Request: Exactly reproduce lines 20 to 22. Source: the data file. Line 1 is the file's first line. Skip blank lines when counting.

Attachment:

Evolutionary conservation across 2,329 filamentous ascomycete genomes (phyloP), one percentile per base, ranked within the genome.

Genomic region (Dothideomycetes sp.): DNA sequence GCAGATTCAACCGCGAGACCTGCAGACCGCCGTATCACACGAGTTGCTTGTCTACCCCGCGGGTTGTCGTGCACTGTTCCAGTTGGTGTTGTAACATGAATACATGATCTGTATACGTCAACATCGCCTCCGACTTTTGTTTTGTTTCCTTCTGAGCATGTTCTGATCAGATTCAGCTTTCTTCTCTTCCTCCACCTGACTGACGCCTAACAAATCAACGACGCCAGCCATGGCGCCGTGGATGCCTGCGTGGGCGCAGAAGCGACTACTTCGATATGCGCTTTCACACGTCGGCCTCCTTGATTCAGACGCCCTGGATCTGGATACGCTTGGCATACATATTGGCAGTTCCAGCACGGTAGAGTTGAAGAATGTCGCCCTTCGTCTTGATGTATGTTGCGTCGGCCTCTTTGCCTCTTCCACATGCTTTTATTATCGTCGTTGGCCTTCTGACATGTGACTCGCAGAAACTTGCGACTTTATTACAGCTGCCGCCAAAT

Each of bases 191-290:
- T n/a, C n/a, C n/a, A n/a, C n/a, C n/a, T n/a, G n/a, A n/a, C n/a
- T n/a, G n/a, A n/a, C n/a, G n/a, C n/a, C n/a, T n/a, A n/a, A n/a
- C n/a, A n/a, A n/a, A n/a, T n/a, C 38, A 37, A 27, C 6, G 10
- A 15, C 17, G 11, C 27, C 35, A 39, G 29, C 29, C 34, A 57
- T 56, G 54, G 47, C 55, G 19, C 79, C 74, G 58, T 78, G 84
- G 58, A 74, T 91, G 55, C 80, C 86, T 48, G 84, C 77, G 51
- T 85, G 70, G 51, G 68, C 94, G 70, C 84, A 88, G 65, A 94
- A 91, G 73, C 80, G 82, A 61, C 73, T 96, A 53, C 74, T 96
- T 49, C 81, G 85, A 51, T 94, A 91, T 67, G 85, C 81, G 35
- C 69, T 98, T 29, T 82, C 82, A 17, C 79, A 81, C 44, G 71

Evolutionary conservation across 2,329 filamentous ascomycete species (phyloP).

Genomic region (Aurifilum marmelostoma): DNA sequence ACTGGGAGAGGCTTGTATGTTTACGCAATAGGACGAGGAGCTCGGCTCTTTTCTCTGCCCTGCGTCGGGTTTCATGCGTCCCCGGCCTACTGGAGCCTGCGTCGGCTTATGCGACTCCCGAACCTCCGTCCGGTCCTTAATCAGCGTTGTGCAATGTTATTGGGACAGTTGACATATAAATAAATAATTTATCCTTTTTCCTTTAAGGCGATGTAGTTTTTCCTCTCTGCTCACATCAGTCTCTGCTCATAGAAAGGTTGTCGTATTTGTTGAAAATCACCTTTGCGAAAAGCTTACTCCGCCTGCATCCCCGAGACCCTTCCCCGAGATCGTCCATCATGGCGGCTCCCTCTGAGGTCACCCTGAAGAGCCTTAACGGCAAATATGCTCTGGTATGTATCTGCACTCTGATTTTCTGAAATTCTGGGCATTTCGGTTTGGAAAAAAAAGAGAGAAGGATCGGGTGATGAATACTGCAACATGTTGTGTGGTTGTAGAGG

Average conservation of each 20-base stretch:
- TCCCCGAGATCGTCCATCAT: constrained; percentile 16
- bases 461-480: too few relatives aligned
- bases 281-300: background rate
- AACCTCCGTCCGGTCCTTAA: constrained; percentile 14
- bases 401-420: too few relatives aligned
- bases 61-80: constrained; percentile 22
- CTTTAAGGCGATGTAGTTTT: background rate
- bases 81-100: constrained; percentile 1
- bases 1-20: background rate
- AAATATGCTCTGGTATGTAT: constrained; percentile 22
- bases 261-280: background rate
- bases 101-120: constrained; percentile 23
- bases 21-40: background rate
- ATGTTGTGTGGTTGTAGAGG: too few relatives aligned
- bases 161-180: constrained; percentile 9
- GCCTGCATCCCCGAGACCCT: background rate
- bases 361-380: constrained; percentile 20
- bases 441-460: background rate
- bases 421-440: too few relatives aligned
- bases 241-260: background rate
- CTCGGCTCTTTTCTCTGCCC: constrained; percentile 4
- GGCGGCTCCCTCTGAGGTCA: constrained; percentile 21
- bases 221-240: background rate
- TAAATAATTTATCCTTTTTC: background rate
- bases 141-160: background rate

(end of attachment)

- AACCTCCGTCCGGTCCTTAA: constrained; percentile 14
- bases 401-420: too few relatives aligned
- bases 61-80: constrained; percentile 22